Donald Trump kicks off victory tour with Cincinnati rally, Cabinet announcement

Fifty days away from his inauguration to the White House, President-elect Donald Trump took a victory lap in Ohio Thursday, re-litigating old election grudges, making news with a Cabinet announcement, and sounding very much like he was still campaigning for office.

Capping off days of speculating about his pick for Secretary of Defense, Mr. Trump teased an official announcement at Cincinnati’s U.S. Bank Arena -- by telling the raucous crowd that it would be retired Gen. James Mattis.

“I don’t want to tell you this. Because I want to save the suspense for next week. So I will not tell you – I refuse to tell you,” Mr. Trump, ever the reality television star, said Thursday.

He then proceeded to tell his audience: “We are going to appoint ‘Mad Dog’ Mattis as our secretary of defense.”

The president-elect praised Mattis -- a decorated war veteran -- as “one of our great, great generals.”

Mr. Trump also offered up praise for his other Cabinet nominations this week.

Of Wilbur Ross, his billionaire pick for commerce secretary, Mr. Trump said he selected the man because he knew how to win.

“I’d like to put a guy who failed all his life but...I put on a killer,” he said. “I am going to be putting on the greatest killers you’ve ever seen.”

The president-elect’s teleprompter-guided speech was veering and wide-ranging -- as much a reliving of his greatest election hits as much as it was a call to move past the brutal campaign.

The “Thank You Tour 2016” kicked off with the usual parade of speakers and surrogates praising Mr. Trump, including Jon Husted, Ohio’s secretary of state, who just that afternoon said that he “signed a document certifying” Trump’s win in the state.

But noticeably absent from the proceeding was Ohio Gov. John Kasich, a harsh critic of Mr. Trump and himself a former Republican presidential candidate.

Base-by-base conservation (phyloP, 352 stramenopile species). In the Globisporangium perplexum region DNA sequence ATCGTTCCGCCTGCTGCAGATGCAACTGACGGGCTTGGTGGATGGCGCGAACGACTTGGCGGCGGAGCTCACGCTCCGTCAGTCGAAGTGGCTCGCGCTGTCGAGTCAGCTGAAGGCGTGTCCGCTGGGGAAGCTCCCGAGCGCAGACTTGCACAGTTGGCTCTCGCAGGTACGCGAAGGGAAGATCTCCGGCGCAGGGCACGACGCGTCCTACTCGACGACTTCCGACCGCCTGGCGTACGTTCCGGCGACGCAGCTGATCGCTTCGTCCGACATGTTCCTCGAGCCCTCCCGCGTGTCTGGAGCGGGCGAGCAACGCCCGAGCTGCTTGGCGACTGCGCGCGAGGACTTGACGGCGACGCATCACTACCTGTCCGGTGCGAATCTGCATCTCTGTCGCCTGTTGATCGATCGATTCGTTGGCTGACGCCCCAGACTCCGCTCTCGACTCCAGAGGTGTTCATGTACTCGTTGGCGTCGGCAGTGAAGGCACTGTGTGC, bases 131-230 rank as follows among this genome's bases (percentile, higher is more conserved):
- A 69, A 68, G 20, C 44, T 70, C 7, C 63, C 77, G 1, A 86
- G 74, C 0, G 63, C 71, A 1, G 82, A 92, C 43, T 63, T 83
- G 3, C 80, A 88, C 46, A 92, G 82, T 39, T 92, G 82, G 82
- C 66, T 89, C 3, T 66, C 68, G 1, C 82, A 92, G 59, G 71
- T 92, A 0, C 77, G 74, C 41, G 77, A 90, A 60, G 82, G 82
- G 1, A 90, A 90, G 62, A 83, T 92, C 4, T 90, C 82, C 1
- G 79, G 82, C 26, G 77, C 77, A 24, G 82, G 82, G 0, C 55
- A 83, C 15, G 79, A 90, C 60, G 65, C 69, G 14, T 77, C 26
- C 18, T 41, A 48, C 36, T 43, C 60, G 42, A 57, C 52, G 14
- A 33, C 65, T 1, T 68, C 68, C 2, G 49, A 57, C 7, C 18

In the first few minutes on stage Mr. Trump -- who will sit in the Oval Office in just over a month’s time -- resurrected his campaign trail grudge match against Kasich.

He boasted of how much he clobbered his opponent Hillary Clinton in the Ohio: “We won the state by almost ten points,” he said.

And he jabbed at Kasich with this aside: “We didn’t have much help at the top levels, you know that.” Later, he added: “We didn’t have the upper echelon” of political support in Ohio during the election.

With loud “Lock her up” chants erupting from the audience, Mr. Trump also relished in Clinton’s defeat: “We did have a lot of fun fighting Hillary, didn’t we?”

It took nearly 20 minutes into his speech, but the president-elect even brought back an enduring campaign-trail favorite: bashing the press, which he called “extremely dishonest.”

In the Cincinnati speech, there was something for every supporter -- including those who may have missed the freewheeling Trump of the campaign trail.

In another entertaining aside, the president-elect noticed a man in the audience and commented with little context: “He’s a rough-looking cookie.”

But Mr. Trump also made a presidential pivot, giving a hint of the economic and foreign policy Americans could expect under a Trump administration.

Fresh off a speech Thursday afternoon at a Carrier manufacturing plant, Mr. Trump promised more of the same when it came to keeping jobs in the country. Carrier pledged to keep 1,000 jobs in Indiana in exchange for massive tax subsidies approximating $7 million over the next ten years.

“What happened today in Indiana, we’re gonna do that all over the country,” he said. “Today, we made history and now the real work begins.”  

That real work, according to the president-elect, included repealing President Obama’s signature healthcare law -- legislation that Mr. Trump had just days ago considered keeping portions of.

But in his speech, the president-elect said: “We will repeal and replace Obamacare. We have no choice.”

Promising unity, Mr. Trump noted “we spend too much time focusing on what divides us.”

Following up on a tweet earlier this week, Trump swore to defend the flag, saying that “if people burn the American flag, there should be consequences.” The Supreme Court, however, has ruled that burning the flag is protected speech. 

Mr. Trump eventually concluded the rally on an aspirational note.

“People are constantly telling me and telling you to reduce our expectations. Those people are fools. They’re fools,” he said. “Anything we want for our country is now possible. Now is not the time to downsize our dreams but to set our sights higher than ever before for our country.”